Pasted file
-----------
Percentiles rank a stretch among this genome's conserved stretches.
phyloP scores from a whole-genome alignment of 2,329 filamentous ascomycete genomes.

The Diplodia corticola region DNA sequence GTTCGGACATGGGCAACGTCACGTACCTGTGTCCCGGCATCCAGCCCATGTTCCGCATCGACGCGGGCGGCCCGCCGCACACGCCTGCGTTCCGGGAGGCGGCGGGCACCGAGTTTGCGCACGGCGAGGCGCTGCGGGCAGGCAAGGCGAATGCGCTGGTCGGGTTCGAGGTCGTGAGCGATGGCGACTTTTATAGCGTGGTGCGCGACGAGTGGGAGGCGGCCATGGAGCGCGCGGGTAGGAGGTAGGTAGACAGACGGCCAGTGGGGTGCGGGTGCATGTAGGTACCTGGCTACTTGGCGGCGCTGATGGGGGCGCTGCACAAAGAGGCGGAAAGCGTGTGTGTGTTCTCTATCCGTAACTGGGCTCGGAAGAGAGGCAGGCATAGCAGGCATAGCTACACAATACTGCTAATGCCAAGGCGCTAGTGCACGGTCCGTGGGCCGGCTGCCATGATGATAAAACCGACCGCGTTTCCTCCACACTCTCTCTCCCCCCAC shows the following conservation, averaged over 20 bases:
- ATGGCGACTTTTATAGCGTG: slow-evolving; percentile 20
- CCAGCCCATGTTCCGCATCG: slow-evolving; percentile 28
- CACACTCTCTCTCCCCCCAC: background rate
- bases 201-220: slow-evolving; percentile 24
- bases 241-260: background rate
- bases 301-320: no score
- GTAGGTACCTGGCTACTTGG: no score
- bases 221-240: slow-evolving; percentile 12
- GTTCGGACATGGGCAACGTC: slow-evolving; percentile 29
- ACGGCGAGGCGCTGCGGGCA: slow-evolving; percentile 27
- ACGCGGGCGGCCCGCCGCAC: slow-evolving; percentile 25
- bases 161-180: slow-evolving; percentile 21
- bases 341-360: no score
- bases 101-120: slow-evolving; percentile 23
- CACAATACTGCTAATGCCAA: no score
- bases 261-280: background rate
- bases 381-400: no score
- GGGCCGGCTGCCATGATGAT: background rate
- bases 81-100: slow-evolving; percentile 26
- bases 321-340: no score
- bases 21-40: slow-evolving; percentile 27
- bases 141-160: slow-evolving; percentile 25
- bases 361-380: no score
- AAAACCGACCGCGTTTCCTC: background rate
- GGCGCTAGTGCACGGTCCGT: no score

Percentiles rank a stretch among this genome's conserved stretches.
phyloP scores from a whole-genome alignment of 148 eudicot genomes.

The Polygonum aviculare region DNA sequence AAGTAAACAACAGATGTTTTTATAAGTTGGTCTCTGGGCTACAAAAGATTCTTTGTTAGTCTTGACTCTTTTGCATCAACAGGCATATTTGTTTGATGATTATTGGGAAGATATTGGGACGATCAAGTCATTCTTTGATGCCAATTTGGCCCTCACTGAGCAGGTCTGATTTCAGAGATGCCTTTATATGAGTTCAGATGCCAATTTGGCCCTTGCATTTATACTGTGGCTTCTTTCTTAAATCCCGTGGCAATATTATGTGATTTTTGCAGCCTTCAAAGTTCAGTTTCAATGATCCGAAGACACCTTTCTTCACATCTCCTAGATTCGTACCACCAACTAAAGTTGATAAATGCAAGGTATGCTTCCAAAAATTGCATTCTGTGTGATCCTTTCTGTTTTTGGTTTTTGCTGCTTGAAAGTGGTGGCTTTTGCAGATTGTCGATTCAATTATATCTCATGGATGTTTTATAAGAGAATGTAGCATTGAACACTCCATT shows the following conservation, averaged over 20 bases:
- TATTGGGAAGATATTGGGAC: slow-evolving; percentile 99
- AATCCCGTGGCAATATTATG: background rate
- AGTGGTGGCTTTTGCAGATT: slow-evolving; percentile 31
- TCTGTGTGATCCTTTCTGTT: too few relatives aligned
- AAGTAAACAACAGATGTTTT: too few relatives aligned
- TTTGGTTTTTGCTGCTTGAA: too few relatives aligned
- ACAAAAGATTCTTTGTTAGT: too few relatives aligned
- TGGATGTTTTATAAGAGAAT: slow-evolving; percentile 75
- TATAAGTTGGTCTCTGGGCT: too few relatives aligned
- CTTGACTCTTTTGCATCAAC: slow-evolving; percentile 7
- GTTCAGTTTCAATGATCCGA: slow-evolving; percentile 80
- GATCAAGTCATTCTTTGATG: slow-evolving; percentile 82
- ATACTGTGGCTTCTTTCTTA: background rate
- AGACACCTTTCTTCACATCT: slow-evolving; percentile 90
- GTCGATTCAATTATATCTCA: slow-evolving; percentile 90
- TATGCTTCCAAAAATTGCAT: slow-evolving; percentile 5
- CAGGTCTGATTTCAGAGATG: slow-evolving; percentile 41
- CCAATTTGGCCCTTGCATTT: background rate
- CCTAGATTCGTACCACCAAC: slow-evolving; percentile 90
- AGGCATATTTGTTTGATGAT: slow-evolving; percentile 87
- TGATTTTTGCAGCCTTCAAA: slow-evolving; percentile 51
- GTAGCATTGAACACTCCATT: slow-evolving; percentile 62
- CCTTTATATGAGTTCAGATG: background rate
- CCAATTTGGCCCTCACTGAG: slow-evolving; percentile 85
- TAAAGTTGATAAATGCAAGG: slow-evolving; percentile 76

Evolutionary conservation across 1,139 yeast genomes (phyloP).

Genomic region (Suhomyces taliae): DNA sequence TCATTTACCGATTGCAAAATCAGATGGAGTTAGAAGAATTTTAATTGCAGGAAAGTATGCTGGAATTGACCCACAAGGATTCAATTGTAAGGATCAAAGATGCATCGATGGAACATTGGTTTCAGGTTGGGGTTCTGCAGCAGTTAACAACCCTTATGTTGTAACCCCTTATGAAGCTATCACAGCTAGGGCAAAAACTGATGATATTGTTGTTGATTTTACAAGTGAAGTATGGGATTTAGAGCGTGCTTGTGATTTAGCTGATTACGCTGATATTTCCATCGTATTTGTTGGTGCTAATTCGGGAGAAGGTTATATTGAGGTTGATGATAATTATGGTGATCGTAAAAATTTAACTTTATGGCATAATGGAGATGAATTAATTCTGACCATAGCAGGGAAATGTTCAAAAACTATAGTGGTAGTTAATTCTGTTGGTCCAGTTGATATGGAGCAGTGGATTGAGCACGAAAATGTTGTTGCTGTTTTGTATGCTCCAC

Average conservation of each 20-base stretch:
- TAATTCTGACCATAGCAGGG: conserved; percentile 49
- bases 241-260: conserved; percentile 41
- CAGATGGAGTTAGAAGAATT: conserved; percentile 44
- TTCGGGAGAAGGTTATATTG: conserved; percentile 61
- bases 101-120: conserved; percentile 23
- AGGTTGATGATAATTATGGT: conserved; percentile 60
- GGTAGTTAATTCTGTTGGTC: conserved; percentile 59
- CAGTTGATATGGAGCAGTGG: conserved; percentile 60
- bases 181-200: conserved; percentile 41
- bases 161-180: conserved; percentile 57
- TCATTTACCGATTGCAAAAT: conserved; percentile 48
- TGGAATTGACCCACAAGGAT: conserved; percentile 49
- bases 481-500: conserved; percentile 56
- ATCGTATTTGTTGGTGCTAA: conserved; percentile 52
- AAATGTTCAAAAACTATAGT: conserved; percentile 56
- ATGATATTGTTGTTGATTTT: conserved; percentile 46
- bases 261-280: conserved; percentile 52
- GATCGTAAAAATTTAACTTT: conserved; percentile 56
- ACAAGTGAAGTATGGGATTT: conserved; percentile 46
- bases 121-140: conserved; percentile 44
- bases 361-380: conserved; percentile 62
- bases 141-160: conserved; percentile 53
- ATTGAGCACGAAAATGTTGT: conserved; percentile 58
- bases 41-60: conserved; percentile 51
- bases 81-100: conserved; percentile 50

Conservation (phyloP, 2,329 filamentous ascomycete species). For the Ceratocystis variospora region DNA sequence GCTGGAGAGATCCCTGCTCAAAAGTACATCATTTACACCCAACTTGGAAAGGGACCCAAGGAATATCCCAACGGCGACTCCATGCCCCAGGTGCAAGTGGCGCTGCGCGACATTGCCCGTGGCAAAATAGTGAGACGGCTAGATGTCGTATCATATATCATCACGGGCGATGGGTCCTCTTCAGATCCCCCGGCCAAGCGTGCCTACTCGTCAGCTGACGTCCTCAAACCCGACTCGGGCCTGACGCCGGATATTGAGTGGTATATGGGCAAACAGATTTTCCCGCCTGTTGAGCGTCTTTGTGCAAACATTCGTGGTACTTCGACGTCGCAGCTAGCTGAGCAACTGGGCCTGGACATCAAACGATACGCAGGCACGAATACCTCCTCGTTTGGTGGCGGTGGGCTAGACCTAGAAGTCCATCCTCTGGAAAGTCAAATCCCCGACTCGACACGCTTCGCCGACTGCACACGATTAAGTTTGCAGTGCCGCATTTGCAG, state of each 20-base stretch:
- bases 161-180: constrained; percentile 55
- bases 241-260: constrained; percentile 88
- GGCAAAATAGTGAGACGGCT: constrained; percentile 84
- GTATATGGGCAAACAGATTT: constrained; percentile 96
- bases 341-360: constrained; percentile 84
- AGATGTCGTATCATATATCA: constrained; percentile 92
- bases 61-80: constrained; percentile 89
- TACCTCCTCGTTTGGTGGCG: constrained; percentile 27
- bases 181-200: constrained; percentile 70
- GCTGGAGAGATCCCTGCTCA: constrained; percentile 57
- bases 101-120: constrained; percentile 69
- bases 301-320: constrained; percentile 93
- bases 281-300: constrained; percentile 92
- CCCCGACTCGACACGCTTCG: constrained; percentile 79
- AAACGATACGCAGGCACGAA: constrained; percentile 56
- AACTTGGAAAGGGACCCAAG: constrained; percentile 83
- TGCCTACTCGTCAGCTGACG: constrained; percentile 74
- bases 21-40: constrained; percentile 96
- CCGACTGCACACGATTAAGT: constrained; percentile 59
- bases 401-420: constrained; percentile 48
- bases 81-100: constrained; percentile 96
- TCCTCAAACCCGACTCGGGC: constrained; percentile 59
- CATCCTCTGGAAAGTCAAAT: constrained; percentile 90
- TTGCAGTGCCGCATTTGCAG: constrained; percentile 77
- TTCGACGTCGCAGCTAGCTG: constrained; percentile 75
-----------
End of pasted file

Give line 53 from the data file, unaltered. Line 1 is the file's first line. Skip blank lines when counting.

- GTAGCATTGAACACTCCATT: slow-evolving; percentile 62